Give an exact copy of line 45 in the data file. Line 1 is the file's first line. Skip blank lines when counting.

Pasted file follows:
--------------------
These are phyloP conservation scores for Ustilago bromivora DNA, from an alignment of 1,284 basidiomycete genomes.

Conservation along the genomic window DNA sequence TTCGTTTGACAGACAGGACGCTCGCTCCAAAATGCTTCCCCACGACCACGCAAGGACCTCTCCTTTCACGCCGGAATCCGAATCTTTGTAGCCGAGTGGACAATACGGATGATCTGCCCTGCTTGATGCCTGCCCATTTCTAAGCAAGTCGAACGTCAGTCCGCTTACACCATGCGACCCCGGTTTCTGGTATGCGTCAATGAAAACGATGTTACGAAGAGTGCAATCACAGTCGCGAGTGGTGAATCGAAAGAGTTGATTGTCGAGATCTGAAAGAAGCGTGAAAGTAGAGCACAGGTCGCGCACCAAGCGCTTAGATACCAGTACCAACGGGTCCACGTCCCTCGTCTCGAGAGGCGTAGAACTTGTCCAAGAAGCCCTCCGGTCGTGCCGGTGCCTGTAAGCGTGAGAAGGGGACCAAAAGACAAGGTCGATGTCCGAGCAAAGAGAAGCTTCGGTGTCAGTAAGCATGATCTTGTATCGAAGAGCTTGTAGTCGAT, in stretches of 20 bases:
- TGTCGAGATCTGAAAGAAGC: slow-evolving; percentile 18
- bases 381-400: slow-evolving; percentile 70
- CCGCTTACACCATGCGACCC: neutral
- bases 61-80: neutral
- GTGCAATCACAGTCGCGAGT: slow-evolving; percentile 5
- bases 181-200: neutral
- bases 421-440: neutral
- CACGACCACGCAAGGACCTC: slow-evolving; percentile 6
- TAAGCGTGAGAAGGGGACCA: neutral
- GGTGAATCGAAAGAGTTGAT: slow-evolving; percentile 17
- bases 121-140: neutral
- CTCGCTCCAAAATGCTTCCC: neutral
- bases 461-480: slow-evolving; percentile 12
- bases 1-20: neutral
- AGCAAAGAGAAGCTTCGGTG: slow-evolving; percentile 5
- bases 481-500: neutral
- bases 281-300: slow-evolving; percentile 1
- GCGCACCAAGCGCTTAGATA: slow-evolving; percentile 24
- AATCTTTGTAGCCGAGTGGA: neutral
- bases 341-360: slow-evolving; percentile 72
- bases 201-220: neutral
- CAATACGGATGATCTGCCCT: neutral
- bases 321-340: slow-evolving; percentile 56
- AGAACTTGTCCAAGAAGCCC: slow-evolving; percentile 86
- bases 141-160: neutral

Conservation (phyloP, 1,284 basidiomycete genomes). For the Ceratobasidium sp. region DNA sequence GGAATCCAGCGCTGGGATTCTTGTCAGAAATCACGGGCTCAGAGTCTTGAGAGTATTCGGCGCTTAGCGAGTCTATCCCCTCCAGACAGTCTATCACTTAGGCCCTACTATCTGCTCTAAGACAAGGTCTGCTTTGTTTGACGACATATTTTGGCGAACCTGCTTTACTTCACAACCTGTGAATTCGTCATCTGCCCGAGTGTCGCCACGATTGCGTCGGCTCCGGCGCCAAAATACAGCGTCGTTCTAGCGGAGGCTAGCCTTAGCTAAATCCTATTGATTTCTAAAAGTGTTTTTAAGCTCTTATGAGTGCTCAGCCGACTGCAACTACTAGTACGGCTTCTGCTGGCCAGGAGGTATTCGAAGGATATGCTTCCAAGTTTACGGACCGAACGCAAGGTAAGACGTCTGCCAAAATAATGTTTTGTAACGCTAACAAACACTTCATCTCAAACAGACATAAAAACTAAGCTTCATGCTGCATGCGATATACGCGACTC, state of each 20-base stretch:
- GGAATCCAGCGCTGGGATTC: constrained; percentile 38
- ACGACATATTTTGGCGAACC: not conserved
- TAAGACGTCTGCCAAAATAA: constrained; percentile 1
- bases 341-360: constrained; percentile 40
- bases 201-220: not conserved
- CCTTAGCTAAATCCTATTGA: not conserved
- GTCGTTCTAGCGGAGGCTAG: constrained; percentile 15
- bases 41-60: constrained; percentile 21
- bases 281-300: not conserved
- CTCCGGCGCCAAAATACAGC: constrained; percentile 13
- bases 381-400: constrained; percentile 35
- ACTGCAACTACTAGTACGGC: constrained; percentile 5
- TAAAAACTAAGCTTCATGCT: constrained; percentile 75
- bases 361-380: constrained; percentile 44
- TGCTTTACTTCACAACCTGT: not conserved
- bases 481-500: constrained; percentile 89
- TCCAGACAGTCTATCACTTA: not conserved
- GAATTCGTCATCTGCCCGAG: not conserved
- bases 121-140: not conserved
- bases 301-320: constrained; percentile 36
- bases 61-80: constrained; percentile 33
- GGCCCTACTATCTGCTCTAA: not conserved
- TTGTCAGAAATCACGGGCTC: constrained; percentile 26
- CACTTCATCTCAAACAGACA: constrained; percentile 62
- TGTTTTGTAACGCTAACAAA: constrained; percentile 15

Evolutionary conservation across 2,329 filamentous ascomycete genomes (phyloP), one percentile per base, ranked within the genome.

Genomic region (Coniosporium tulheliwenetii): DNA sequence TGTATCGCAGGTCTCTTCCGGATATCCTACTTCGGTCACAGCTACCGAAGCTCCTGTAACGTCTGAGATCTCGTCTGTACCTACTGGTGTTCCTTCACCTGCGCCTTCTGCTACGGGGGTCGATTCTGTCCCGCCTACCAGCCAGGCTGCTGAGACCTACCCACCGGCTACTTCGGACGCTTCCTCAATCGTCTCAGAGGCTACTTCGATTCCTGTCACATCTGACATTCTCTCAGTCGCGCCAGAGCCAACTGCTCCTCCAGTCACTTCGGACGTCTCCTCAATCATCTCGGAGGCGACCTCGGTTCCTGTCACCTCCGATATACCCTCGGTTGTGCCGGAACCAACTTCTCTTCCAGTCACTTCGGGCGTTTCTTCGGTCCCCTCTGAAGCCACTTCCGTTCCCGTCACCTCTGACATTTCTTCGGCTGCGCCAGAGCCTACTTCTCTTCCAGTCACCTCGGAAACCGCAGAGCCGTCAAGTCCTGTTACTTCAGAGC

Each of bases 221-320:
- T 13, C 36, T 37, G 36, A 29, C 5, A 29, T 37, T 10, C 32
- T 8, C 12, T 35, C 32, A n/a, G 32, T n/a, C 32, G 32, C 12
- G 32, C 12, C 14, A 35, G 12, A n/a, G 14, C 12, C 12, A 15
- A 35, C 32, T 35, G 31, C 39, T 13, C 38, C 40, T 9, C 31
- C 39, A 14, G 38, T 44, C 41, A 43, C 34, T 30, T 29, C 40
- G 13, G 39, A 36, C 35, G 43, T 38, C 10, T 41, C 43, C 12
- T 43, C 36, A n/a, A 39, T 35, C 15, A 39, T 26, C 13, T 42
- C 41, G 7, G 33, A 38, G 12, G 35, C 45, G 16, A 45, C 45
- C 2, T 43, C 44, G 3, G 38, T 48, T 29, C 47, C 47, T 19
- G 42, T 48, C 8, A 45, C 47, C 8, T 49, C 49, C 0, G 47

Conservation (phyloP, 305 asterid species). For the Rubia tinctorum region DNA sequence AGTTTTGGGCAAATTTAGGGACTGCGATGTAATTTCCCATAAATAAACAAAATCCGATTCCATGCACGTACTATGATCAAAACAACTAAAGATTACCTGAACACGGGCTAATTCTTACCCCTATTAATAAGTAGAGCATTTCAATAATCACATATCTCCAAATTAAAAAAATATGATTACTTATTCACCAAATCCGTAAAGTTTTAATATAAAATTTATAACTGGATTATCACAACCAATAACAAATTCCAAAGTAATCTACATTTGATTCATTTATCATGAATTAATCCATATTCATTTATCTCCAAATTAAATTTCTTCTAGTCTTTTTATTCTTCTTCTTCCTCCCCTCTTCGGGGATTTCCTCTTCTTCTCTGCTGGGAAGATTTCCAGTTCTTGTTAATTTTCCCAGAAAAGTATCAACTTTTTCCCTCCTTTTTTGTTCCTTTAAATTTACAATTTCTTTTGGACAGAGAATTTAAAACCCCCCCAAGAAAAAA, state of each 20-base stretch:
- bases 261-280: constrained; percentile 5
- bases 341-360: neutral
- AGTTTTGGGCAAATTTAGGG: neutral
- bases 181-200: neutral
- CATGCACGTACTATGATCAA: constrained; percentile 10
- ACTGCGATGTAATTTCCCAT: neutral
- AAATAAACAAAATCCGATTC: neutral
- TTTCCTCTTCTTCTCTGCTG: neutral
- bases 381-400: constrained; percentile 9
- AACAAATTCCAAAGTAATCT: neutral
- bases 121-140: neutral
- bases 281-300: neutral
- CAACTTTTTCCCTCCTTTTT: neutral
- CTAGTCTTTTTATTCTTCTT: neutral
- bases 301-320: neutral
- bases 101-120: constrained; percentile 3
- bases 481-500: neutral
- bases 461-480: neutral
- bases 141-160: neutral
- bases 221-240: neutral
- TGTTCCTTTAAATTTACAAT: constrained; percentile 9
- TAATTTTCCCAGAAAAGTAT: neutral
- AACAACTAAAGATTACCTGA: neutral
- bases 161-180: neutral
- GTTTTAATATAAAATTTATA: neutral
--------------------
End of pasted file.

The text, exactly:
- TCCAGACAGTCTATCACTTA: not conserved